One of the striking features of Donald Trump’s first year in office was the all-but-complete abandonment of the populist economic vision upon which he successfully campaigned. Candidate Trump stiff-armed Republican economic orthodoxy and won the Midwest by promising a flood of infrastructure spending, universal health care, protectionism, middle-class tax cuts – a right-wing Keynesianism for the common man. But as president he defaulted to Paul Ryan’s agenda, chasing the Tea Party dream of Obamacare repeal, issuing a budget proposal thick with discretionary spending cuts, and pursuing a tax reform tilted heavily toward corporations.
The best way to understand this turn was to recognize that personnel are policy, and since “Trumpism” was an unexpected irruption and Trump himself is not exactly the sort of guy who worries about having a policy brain trust, the people available to staff and guide his administration were inevitably more conventionally conservative than the half-sketched ideas of his campaign. Once Steve Bannon, the only inner-circle figure with an ideological vision, flamed out spectacularly as a Karl Rove-like eminence, a default to Ryanism was all-but-guaranteed, and with it the abandonment of Trump’s promise to remake the GOP as a “worker’s party.”
But if that was the major policy story of year one, the drift of Republican policymaking since the failure of Obamacare repeal has been a little different, a little more populist, a little closer to the way that Trump campaigned. Even without a Bannon-like figure consciously shaping policy, Trumpism still exerts a gravitational pull on the Republican Party because its broad outlines are actually popular in a way that the austerian elements of the overlapping Ryan and Tea Party agendas never really were.
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This pull exerted itself weakly but meaningfully on the tax bill, which was dominated by a corporate tax cut but also reshaped around the edges to cut more taxes for the middle class and families. It exerted itself a little more on Trump’s decision to replace Janet Yellen as Federal Reserve chairwoman with Jerome Powell, which amounted to a vote for a looser monetary policy rather than the hard-money approach that Republicans had consistently favored under Obama. And then on the budget that just passed Congress, Trumpism was more like a Death Star tractor beam, dragging the GOP well away from all its professed Obama-era priorities: Gone was the sequester, gone was all the talk of cutting and capping and balancing, and instead we got a guns-and-butter budget that would have done Lyndon Johnson or George W. Bush proud.
Combine this flood of spending with the Trump White House’s attempt to get a skills-based and restrictionist immigration reform through Congress, throw in some smaller ideas under consideration, like the Marco Rubio-Ivanka Trump paid parental leave plan, and you have a Year 2 of the Trump era in which Trumpism actually seems meaningful again. Not as a completely coherent agenda, obviously, but as a tendency, a force pulling conservatism toward a nationalism-infused, deficit-financed populism even when Ryan and Mick Mulvaney are theoretically setting the agenda.
This populist pull makes hypocrites of many Republican legislators, as liberals are eager to point out, since it induces them to vote for budgets that they would have denounced as socialism under Barack Obama. But there is pathos to the hypocrisy as well as cynicism. Republicans denounce big spending while in opposition because opposition offers the luxury of principle, and then they accept spending once in power because the nature of governance make them feel like prisoners of the public’s will … and then they look forward to defeat, at some level, because it liberates them to return the true faith, free of the corrupting responsibility to please a public bigger than their base.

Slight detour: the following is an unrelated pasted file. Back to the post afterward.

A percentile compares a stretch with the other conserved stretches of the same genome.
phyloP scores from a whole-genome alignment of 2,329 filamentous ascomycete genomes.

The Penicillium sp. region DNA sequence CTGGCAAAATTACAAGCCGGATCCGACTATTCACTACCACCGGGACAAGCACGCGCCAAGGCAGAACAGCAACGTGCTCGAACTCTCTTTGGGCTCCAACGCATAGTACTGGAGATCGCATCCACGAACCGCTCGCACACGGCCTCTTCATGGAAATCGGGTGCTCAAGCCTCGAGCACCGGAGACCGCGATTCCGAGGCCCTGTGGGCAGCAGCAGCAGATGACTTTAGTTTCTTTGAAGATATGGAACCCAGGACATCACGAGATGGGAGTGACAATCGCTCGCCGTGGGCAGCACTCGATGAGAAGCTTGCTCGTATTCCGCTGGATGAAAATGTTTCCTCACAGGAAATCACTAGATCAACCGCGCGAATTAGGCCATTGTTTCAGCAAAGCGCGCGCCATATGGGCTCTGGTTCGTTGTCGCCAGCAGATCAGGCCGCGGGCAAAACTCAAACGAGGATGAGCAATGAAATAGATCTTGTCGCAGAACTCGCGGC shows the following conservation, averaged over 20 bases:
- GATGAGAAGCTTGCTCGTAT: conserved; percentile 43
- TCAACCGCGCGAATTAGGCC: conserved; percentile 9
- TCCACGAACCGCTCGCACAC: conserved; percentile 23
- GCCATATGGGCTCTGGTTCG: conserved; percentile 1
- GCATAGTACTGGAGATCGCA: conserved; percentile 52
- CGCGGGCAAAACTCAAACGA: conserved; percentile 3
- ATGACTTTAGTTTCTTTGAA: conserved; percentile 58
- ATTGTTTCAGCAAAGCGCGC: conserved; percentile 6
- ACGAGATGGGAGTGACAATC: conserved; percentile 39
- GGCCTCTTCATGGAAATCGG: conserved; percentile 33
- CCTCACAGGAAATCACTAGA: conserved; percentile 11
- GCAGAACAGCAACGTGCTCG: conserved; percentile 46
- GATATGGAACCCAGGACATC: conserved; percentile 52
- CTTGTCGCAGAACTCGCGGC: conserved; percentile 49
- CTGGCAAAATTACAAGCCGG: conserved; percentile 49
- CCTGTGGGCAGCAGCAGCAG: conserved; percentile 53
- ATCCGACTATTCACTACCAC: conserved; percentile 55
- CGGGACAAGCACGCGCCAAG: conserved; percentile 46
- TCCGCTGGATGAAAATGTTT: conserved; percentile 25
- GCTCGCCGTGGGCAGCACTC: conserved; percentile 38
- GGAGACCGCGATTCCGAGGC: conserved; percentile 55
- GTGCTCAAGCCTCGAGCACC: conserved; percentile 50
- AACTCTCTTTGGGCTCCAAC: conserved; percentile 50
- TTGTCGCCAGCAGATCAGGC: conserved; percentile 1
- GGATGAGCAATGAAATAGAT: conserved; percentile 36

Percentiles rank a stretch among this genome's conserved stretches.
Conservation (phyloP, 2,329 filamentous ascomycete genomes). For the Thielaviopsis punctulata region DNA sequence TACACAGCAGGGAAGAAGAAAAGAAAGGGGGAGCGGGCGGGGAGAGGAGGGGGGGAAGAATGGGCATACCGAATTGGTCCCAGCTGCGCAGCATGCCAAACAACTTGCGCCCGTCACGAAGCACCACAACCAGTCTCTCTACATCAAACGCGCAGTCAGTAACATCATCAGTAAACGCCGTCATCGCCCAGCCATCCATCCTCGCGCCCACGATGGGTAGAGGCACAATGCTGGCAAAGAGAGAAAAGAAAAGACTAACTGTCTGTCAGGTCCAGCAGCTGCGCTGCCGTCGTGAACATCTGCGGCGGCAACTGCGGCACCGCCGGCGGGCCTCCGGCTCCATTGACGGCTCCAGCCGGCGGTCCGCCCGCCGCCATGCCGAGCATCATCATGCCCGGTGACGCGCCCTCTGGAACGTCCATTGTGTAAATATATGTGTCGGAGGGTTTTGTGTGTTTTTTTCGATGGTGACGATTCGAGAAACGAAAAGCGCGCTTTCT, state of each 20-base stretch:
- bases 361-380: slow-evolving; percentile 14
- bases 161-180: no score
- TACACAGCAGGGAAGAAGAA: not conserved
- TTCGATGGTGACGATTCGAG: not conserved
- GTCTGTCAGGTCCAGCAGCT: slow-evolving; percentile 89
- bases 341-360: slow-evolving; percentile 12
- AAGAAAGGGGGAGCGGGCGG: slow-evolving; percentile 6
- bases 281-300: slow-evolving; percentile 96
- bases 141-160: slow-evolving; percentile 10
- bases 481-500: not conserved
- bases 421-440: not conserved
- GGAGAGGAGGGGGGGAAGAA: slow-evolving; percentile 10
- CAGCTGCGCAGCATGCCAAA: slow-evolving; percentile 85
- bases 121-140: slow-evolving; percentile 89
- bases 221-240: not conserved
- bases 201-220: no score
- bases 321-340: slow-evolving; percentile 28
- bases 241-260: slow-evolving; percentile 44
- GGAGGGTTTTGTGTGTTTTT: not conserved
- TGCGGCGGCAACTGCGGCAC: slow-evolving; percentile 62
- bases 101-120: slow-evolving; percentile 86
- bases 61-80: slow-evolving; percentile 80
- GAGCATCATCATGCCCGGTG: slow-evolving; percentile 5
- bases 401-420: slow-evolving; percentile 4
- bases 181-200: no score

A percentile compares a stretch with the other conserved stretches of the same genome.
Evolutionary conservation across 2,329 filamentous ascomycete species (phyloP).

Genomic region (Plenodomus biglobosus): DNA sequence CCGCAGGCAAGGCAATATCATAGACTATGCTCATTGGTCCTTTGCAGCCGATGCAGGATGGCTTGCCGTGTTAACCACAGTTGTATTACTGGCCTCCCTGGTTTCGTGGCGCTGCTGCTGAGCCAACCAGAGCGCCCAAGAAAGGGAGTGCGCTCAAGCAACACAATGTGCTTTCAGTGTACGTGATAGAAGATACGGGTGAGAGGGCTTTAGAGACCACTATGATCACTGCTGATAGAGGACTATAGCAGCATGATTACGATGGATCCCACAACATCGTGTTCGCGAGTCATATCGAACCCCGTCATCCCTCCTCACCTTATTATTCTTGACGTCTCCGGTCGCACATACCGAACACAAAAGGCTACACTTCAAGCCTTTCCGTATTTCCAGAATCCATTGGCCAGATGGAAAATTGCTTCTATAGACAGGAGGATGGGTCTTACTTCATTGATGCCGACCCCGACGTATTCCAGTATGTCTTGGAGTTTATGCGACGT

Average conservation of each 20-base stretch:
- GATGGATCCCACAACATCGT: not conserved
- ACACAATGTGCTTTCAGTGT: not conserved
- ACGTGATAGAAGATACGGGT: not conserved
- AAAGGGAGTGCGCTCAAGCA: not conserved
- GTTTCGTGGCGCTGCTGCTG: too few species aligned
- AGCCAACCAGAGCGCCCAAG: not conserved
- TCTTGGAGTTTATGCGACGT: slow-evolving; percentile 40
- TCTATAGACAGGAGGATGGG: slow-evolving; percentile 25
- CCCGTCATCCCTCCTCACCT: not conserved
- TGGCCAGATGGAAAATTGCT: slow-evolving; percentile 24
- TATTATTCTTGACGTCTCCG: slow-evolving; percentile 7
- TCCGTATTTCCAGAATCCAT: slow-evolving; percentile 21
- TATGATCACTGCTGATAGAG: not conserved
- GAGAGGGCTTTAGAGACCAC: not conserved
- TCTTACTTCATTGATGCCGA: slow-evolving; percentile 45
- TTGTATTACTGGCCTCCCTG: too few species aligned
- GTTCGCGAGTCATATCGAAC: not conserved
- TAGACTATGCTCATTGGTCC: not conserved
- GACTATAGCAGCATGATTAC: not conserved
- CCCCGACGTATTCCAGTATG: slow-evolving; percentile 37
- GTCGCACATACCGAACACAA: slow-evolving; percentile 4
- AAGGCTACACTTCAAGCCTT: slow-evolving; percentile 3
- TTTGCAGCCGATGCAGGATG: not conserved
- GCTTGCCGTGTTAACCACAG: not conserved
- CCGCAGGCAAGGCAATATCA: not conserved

But if the pathos is real, it is also ultimately somewhat stupid. A political party is not a church with standards too holy for this world, stooping to govern and then reclaiming its sanctity once it returns to opposition. Conservatism should be a governing philosophy, not an endless cycle of corruption followed by exile and repentance.
And the fact that “populism” or “Trumpism” – like “compassionate” or “big government” conservatism before it – exerts an inevitable pull on Republican administrations and majorities is a sign that a Trumpian or George W. Bushian mix of cultural conservatism and economic populism is in fact the natural basis for an American center-right majority, resisted only by a Republican ideological apparatus that persists in believing in a limited-government ideal so fine no actual government can implement it.
This reality was apparent to Trump, in his crude and demagogic way, as it was apparent to Bush before him. But it is not apparent to enough Republicans at the moment for the party to act on it effectively. So instead of a clear focus on the kind of populism that might advance conservative priorities – direct spending to support work and family and marriage, above all – we get doomed cavalry charges against popular programs followed by a shrugging acceptance of more funding for the welfare-state status quo.
Trump is not the right man to break this cycle. But the recent drift back toward campaign-season Trumpism in defiance of the White House’s official blueprints is a sign for those with eyes to see. The populist center-right is the only place where Republicans can stand and plausibly hope to govern. It would be nice if someday they tried to do so, not haphazardly and hypocritically and often stupidly, but intelligently and consistently and well.